Philip Seymour Hoffman portrayed Capote in the biopic with the same title. It focuses on the years when the author was writing his book In Cold Blood. His acting got the nods of the Academy Award jurors. This performance is laudable, but I must say that in the film, I am more intrigued by the epilogue where it is said that Capote, in his last unfinished novel’s epigraph, chose this: More tears are shed over answered prayers than unanswered ones.
As if the film isn’t devastating enough. What is with this book? It is, according to Capote, the novel of the decade that would keep the literary tongues wagging for his genius in coming up with a new genre, the nonfiction novel. I agree, and it is more than a sensation. It is an event hardly ignorable for the cunning stringing of facts that created a compelling novel about the murder of the Clutter family that set the “out there” Holcomb, Kansas into a key town of the United States. That is, at least, in the world of letters.
But we do not go and read the Clutters’ family history with accounts of the parents’ childhoods and all that. Yes, we are given basic information regarding the Clutters’ stature in the town and a background of how they came to be. The novel sheds more light instead on the murderers, Richard Eugene Hickock and Perry Edward Smith. More so, it makes us see what drives a murderer to commit an act so violent and that is apparently devoid of any motive. Surely, we have our own preconceived notions of murderers, but is the description below, spoken by an outsider, a proper “characterization” of one?
“And that night, of all nights, we had to leave him alone, Wendle and I almost never go out, but we had a long-standing engagement, and Wendle didn’t think we ought to break it. But I’ll always be sorry we left him alone. Next day I did fix the rice. He wouldn’t touch it. Or hardly speak to me. He hated the whole world. But the morning the men came to take him to the penitentiary, he thanked me and gave me a picture of himself. A little Kodak made when he was sixteen years old. He said it was how he wanted me to remember him, like the boy in the picture.”
The novel opens with a description of that town even Kansans barely know. Far-flung, quiet, almost idyllic, it is the kind of town whose silence is laboriously detailed as an evidence of its only redeeming quality, for soon enough, after finishing the first quarter of the novel, this very silence is irrevocably shattered by four shots at the dead of the night.
The reader thinks he knows what’s going on. True, Dick and Perry kill the Clutters, but is that enough? The reader knows and he doesn’t know. We do not bother to read this to find more details about the crime as if one were a federal crime investigator. In fact, the scene of the crime is incapable of producing any hard evidence. The crime is not even solved by the heads of the Kansas Bureau of Investigation. So what is there to expect from this?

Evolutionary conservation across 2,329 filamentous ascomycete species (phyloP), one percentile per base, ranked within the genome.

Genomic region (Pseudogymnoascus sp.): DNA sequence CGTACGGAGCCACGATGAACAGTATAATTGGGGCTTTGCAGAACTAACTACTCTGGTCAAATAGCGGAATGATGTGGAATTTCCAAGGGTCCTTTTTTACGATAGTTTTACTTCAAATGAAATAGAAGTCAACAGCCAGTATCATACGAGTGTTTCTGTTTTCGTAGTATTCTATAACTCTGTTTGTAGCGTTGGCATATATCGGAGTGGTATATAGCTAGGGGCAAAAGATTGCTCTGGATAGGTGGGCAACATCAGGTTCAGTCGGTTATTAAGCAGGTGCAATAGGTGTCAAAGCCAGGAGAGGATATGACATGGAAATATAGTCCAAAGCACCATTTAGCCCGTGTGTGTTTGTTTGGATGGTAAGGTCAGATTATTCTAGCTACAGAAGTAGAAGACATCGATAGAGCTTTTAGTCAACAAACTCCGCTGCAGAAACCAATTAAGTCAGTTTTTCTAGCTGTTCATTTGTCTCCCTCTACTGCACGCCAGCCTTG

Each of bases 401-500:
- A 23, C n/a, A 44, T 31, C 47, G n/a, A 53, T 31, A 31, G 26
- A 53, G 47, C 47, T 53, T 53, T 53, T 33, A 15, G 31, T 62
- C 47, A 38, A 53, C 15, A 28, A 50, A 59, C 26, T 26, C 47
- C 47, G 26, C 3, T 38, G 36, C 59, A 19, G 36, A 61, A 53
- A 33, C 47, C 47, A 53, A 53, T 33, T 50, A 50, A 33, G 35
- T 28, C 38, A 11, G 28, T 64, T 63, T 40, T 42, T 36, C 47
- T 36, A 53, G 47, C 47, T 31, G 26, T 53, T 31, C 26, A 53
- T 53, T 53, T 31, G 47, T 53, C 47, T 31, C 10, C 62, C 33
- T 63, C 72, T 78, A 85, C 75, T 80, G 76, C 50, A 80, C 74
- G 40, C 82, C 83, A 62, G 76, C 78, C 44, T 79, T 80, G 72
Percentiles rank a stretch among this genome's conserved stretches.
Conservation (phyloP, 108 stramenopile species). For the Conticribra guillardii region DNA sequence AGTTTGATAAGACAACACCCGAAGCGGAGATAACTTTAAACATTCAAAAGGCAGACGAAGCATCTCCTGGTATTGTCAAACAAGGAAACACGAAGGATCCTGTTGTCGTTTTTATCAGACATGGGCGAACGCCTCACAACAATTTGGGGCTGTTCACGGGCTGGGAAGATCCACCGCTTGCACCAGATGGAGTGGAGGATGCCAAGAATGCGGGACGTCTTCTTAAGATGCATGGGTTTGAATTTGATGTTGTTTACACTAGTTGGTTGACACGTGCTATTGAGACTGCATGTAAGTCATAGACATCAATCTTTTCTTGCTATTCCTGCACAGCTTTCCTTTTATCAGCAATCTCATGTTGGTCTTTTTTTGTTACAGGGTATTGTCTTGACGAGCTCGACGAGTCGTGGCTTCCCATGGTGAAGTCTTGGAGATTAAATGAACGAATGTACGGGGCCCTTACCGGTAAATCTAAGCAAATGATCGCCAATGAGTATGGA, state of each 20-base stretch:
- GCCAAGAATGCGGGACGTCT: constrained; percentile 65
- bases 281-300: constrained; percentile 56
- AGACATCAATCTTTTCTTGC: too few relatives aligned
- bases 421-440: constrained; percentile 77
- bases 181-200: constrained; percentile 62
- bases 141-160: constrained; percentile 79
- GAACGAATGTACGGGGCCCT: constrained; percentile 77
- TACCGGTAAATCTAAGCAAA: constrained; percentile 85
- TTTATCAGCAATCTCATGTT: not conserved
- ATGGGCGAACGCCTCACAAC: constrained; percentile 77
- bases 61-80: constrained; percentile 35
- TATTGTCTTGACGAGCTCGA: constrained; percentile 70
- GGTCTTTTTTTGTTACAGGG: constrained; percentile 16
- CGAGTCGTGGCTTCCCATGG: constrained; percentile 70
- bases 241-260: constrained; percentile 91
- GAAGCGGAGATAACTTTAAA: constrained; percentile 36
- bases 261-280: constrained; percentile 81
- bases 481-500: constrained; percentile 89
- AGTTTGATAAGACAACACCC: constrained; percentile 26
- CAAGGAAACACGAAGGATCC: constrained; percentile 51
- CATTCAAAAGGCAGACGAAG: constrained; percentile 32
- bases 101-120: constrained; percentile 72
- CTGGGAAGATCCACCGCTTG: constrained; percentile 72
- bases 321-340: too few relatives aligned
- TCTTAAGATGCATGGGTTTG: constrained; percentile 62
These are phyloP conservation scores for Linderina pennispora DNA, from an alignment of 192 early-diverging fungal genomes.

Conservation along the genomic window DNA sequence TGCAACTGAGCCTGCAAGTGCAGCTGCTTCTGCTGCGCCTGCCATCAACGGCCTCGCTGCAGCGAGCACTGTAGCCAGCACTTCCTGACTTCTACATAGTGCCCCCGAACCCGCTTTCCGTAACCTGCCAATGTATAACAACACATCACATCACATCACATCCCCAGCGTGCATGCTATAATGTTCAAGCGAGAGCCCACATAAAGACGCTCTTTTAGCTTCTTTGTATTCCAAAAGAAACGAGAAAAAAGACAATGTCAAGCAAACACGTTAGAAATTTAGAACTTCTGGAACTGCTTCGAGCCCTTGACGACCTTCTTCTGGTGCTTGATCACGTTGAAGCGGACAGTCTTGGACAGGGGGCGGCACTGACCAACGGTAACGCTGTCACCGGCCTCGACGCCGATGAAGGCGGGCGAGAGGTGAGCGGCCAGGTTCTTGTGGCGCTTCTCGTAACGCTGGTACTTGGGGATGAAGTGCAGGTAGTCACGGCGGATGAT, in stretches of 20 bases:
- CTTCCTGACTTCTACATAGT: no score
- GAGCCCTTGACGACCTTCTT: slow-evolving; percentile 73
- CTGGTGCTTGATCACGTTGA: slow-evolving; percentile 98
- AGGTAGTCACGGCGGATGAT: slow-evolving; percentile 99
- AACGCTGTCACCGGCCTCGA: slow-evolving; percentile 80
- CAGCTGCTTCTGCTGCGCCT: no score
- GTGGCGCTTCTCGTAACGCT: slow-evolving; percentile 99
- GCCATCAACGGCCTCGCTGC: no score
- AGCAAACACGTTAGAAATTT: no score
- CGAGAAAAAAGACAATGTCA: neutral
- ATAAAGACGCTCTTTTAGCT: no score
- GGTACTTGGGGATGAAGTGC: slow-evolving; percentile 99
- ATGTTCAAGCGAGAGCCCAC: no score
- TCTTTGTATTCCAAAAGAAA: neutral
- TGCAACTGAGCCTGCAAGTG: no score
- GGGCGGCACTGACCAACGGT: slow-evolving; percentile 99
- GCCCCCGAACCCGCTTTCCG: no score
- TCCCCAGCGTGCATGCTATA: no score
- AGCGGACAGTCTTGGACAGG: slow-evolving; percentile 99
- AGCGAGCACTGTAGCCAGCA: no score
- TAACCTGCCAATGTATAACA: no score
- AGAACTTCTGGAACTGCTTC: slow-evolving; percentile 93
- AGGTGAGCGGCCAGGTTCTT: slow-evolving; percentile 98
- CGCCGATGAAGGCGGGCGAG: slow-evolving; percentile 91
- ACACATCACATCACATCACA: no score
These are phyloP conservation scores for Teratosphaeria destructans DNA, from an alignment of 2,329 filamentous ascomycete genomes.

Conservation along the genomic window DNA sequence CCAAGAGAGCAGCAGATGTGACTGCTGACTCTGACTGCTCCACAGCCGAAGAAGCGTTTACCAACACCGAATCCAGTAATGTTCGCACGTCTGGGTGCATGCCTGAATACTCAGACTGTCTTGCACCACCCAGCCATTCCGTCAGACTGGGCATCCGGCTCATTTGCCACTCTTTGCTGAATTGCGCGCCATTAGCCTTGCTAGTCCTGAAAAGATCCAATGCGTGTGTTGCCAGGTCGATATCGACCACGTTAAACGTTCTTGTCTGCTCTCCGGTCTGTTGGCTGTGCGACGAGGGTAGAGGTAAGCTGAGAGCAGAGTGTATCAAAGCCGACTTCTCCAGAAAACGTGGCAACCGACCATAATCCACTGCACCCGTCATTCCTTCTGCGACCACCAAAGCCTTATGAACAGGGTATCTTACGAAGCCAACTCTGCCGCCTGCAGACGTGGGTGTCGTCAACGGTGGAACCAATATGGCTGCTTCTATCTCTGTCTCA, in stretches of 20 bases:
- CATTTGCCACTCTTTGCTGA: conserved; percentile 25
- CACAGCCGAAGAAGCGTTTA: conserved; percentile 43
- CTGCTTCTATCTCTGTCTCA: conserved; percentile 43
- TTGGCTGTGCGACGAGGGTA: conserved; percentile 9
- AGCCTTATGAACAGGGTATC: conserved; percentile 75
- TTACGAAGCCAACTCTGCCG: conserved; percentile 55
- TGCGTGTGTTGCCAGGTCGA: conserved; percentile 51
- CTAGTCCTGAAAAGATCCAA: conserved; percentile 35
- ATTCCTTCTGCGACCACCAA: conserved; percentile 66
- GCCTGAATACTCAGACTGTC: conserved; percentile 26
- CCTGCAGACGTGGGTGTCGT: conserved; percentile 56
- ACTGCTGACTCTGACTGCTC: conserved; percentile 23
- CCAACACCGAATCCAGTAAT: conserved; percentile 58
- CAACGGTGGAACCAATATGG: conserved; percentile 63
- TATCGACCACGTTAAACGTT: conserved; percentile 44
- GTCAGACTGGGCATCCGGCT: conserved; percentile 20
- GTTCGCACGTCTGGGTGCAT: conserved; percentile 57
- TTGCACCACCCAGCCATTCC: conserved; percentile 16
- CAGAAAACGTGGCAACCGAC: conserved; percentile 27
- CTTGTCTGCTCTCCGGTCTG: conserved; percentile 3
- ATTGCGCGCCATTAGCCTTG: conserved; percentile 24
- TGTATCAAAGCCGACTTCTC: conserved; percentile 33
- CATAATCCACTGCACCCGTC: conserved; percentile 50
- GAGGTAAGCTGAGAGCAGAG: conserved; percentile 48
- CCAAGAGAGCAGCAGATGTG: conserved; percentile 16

We get quite close to the murderers’ heads, and this creates a sympathy so surprising for what they did can be hardly condoned. We go through a montage of their cross-state and cross-country sprees, hitching rides, stealing cars, siphoning gas from other cars, selling cars. And then hitching rides again, repeating the same cycle until their itinerary is abruptly cut by their capture.
And then their confession, their imprisonment, their trial, their death.
The pages go through the psychological make-up of the murderers as they careen through the bleak flat lands of America. We think what a world power this country is, but what we are given are long stretches of roads that go on and on with occasional crimes that are most likely left unsolved. Had Capote not noticed a small column on the paper briefly describing the crime, the murder of the Clutters would not have been worth mentioning and its violence could have been easily lost as fast as the settling dust of America’s forgotten highways.
But no. The details produced by the years of research Capote spent allowed him to frame a documentary and use his tools as a novelist to erect the foundation of a colossal book that defies genres. We are gripped by the murders, slightly because the things we are reading happened out there once upon a time, and mostly because of both the involvement and detachment of probably one of the loneliest persons to ever receive the capital punishment, Perry Smith.
And we wonder still: is this creative writing? Or journalism? It doesn’t matter, and that is always the case for something that has left you both transfixed with its unflinching storytelling and unsettled with its sneaky way of shaking your own judgments. Indeed, this is one rare book that allows fact to overpower fiction. It is Capote’s answered prayer. He got what he wished for, and he was never the same again.